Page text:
It is really hard maintaining a professional blog these days, trying to write about the arts after spending the week watching the world go hell all around me. Part of me wants to forget about this site’s ostensible focus and write pages and pages about the seemingly unending stream of horrors we’re all facing, hoping to find just the right words that could help make sense of the issues we’re all facing. Another part of me, however, knows that most of what I’d have to say could be succinctly boiled down to “stop acting like a bunch of lunatics!” And no matter what I say, given the nature of this site, I have to somehow tie it in to theater or the arts, which can require some considerable mental gymnastics on my part.
I thought I’d found a way to discuss the ongoing disaster in Puerto Rico, which began when Hurricane Maria made landfall nearly three weeks ago and still shows no signs of being resolved. As of this writing, almost ninety percent of the island is still without power, and full details of what’s going on are still hard to come by. The death toll is no more than an estimate right now, and seems bound to climb – not that we have any hard facts to go on, since the official FEMA website is being constantly edited to hide the worst aspects of what’s happening. But for all that, the one part of this awful story that I keep coming back to has nothing to do with the physical and personal toll of the storm. Just after Maria struck, a poll came out stating that more than half of Americans didn’t realize that Puerto Rico was a part of America, and that its people are United States citizens. With that in mind, it’s easy to read all sorts of ignorance and sinister intent in things like our president’s towel-throwing behavior during the recovery effort, the delay in helpful legislation (like waiving of the Jones Act), and general indifference towards our fellow Americans. And as soon as I read that statistic, I heard something in the back of my head. If you’re taking time out of your day to read a random actor’s blog in the internet, you’re probably hearing the same thing, brassy melody and all:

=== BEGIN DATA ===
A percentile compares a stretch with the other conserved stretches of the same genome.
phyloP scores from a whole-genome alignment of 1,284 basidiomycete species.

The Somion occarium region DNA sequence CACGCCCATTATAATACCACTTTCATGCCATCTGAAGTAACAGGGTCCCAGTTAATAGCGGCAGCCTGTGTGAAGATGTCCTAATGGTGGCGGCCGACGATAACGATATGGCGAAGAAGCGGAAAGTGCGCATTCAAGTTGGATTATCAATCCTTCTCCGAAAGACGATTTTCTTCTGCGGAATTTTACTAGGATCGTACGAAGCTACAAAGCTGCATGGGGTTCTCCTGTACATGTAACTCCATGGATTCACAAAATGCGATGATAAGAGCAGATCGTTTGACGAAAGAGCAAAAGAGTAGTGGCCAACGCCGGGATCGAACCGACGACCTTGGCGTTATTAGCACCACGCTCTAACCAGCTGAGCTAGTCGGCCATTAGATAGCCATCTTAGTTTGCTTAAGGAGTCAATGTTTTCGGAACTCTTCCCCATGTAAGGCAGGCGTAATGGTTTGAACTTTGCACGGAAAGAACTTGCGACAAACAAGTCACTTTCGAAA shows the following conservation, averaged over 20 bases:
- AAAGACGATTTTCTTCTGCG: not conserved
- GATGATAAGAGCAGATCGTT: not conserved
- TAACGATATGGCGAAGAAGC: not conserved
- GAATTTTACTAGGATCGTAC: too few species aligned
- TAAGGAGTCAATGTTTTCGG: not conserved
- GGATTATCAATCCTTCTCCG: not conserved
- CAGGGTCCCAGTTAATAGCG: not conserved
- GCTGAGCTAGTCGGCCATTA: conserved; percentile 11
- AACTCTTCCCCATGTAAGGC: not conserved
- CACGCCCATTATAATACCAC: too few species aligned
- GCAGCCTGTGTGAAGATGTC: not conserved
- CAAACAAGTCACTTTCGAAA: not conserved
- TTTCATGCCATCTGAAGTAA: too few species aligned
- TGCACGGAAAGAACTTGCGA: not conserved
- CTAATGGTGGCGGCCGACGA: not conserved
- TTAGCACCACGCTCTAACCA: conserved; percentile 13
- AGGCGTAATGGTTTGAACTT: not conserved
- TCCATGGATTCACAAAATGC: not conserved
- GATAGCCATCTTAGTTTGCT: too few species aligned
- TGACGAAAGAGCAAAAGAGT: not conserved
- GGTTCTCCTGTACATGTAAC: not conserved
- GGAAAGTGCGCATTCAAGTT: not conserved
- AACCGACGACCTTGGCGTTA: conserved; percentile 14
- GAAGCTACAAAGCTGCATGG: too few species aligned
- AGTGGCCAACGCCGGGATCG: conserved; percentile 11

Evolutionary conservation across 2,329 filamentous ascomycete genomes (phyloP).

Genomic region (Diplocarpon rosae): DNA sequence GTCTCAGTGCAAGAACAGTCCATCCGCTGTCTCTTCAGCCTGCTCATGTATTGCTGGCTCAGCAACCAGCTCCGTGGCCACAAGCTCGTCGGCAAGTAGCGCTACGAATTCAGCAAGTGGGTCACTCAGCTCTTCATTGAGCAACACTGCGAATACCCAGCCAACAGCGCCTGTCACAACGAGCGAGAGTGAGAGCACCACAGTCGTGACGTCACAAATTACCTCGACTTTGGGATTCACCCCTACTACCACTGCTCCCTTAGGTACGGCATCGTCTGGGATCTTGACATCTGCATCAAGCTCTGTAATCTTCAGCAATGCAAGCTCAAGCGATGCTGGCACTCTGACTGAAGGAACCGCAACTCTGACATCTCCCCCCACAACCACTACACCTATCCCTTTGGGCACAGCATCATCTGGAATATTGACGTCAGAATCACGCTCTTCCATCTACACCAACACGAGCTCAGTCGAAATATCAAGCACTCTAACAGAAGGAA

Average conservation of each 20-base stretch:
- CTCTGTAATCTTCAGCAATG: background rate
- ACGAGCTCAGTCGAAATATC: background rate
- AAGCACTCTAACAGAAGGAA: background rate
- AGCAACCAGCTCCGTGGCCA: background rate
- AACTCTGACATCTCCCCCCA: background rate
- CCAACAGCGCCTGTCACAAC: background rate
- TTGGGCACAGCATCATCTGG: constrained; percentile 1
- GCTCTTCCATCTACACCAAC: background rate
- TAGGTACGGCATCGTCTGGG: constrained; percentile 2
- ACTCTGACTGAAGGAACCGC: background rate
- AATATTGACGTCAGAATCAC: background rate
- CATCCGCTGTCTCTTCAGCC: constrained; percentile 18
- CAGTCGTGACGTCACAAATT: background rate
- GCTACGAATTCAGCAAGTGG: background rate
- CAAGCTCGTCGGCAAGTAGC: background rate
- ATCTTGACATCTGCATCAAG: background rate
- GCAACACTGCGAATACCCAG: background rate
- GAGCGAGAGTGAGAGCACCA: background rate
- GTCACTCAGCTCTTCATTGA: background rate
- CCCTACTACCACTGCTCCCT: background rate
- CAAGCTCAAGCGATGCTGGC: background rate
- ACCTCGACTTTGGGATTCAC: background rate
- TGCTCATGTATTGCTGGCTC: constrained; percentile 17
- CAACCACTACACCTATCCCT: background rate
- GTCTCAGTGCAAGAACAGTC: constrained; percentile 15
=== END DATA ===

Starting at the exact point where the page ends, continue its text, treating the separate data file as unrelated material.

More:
Immigrant goes to America
Many hellos in America
Nobody knows in America
Puerto Rico’s in America
You know, from West Side Story, arguably the greatest of all American musicals? Even if you’ve never seen the show or watched the movie, you’ve heard "America" in commercials and cartoon parodies and elementary school band recitals. So here I was, all set to pen a nice jeremiad about how the fact that Puerto Ricans are our fellow Americans is a fact we’ve been exposed to all our lives, that’s been conveniently missed by the people who need to know it the most. I was going to argue that if people somehow managed to miss that lyric and its crucial lesson, and haven’t realized that Puerto Rico’s in America by now, it’s because, for whatever reason, that’s a lesson they don’t want to learn.
But then, as I sat down to write this post, I decided to do some actual research (for once) and look up the full lyrics to America. And…well, here’s the very first words Anita sings in this number:
Puerto Rico . . .
You ugly island . . .
Island of tropic diseases.
Always the hurricanes blowing,
Always the population growing . . .
And the money owing,
And the babies crying,
And the bullets flying.
I like the island Manhattan.
Smoke on your pipe and put that in!
Uncomfortable, right? If you’re like me, you can easily imagine some willfully negligent member of the federal government (hypothetically speaking, of course – can’t imagine who I could be talking about) having those words reverberating in their mind, justifying their indifference. If our current president does indeed have an internal monologue behind his actions, it might very well sound like that. But if that’s the case for folks like that, then they weren't totally ignorant of West Side Story. They'd heard, and absorbed, the exact same song I did. But they'd conveniently forgot one part – and, I must confess, I’d conveniently forgotten the other.
Obviously, when Bernstein and Sondheim wrote "America," they meant for it to contain the full range of the immigrant experience. That’s why the song’s the landmark that it is (that and some clever things it does with rhythm). And what’s depressing is that, despite all of their efforts, we all refuse to acknowledge that full range. We cherry pick the parts we want, and fashion our own half-baked and off-topic arguments out of them, mostly to justify our own prejudices.
So I discarded the angry rant I was planning to write, and wrote this instead. And gave twenty dollars to the Habitat for Humanity initiative that will be focusing on Puerto Rico. Because oftentimes, galling though it is for a writer to admit, actions do speak louder than words.